AUSSIE band Howling Bells took a few years off - then put together an album in just 11 days.

The four-piece play King Tut's tomorrow night, as well as playing an in-store set at FOPP on Union Street in the afternoon.

It's in support of their new album, Heartstrings, a snappy collection of sultry, dark-hearted rock 'n' roll and their first release in three years.

For singer Juanita Stein, it was vital the band took some time off.

"It was far more healthy for the band to take a break than ploughing through the last few years," she says.

"I remember a tour we did many years ago with the Cooper Temple Clause, at the very tail end of them being a band, and they just felt like they were dying for a break from each other and the group.

"I remember thinking that I don't want to get to that point where I can't breathe anymore in the band."

The Aussie quartet first came to British attention in 2006, when they moved to London and released a well-received debut album, before going on to tour with Coldpplay.

Both their second and third records saw the foursome spend plenty of time in the studio, so for Heartstrings Juanita was pleased to rattle through the recording.

"It felt like good, rollicking karma in a way," she explains.

"There'd been three years of doing nothing, I wasn't even writing a lot at that point, and then it came on like a tidal wave.

"It was all written in a couple of weeks, and then the whole record was recorded in a couple of weeks too."

When Juanita says it was three years of doing nothing, she's only referring to the band's activities.

The songstress gave birth to her first child in that time too, and feels becoming a mum has changed her songwriting.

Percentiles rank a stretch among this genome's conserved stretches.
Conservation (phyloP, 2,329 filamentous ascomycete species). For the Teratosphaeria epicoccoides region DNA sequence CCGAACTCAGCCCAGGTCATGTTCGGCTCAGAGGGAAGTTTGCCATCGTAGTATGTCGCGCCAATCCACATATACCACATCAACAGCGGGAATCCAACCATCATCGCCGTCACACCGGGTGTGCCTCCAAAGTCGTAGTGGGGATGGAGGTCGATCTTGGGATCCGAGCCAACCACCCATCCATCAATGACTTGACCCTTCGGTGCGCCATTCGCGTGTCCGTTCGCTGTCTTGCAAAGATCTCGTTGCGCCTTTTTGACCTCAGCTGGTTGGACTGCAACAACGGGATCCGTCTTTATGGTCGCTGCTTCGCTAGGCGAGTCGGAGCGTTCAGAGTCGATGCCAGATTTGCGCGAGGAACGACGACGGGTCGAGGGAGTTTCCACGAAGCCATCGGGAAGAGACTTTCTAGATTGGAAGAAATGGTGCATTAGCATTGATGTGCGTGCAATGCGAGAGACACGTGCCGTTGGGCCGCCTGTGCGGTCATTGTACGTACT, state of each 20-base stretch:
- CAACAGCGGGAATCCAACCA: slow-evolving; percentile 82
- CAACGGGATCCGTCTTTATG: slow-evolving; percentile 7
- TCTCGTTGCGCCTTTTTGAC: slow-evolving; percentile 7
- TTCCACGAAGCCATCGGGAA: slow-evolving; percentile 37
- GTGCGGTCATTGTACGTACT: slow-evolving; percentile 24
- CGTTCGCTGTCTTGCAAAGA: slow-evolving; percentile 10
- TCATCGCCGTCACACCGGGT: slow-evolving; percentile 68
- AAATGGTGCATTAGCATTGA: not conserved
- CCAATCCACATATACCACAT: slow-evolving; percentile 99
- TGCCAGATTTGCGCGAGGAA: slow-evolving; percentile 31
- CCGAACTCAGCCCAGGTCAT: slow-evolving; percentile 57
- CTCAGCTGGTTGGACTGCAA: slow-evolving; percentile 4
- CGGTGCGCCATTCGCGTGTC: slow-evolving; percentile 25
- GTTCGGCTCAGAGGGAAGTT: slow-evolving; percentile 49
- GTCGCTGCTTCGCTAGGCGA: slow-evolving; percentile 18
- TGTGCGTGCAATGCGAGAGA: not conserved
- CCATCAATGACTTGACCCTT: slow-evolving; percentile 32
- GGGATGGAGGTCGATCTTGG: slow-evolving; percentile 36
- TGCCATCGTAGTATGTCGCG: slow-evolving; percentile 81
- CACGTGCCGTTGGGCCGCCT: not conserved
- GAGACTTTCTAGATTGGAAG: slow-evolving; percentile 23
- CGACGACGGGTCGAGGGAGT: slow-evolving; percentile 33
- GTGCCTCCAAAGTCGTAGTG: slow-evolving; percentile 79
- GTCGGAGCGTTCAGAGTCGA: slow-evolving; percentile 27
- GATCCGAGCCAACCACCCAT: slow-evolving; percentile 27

"This record is definitely a testament to that experience [giving birth], emotionally," she says.

"I feel like I'm far more emotionally transparent on this record than on any other, and that's probably down to becoming a mother and feeling such profound tenderness that you can't help but be that much more open in your writing.

"I always thought I was a private singer, and I almost found it offensive that people would want to know more about what you'd offer.

"I kinda understand that desire and relationship you have with the audience more now."

There's been other changes too - bassist Brendan Picchio left the group to go back to Australia and was replaced by Londoner Gary Daines, while the quartet switched record labels too.

Yet they're still making music after a full decade, a longevity that's rare among modern bands. Juanita points to money pressures as being the hardest challenge for musicians to face.

"The truth is that to survive today as a band in this industry is about as hard as mining for gold on Bondi Beach," she says.

"It's unbelievably difficult. Any possible challenge that could be thrown your way will be, and after 10 years just releasing this album feels so different to the first one, in terms of how it's released and how the industry is."

Surviving and still making music under those pressures is one reason why the frontwoman is so delighted to have marked a decade with Howling Bells.

"I am pleased we've had 10 years, especially because it's unusual for a band to be there after a decade if they're not filling stadiums," she adds.

"There's something very profound about the connection between us as a band to have survived this period of time and those challenges."

That doesn't mean that she doesn't sometimes wonder if it's all worth it, however.

"It'd be absolutely crazy if you didn't ponder whether you should still be in a band over a 10 year period," she concludes.

"There were points where I wondered if the band was necessary and those moments tended to happen during those breaks.

"But the second the four of us were in a room with instruments we knew we had to make this record."

l Howling Bells appear in-store at FOPP tomorrow, 5pm and then play King Tut's, 8.30pm, £9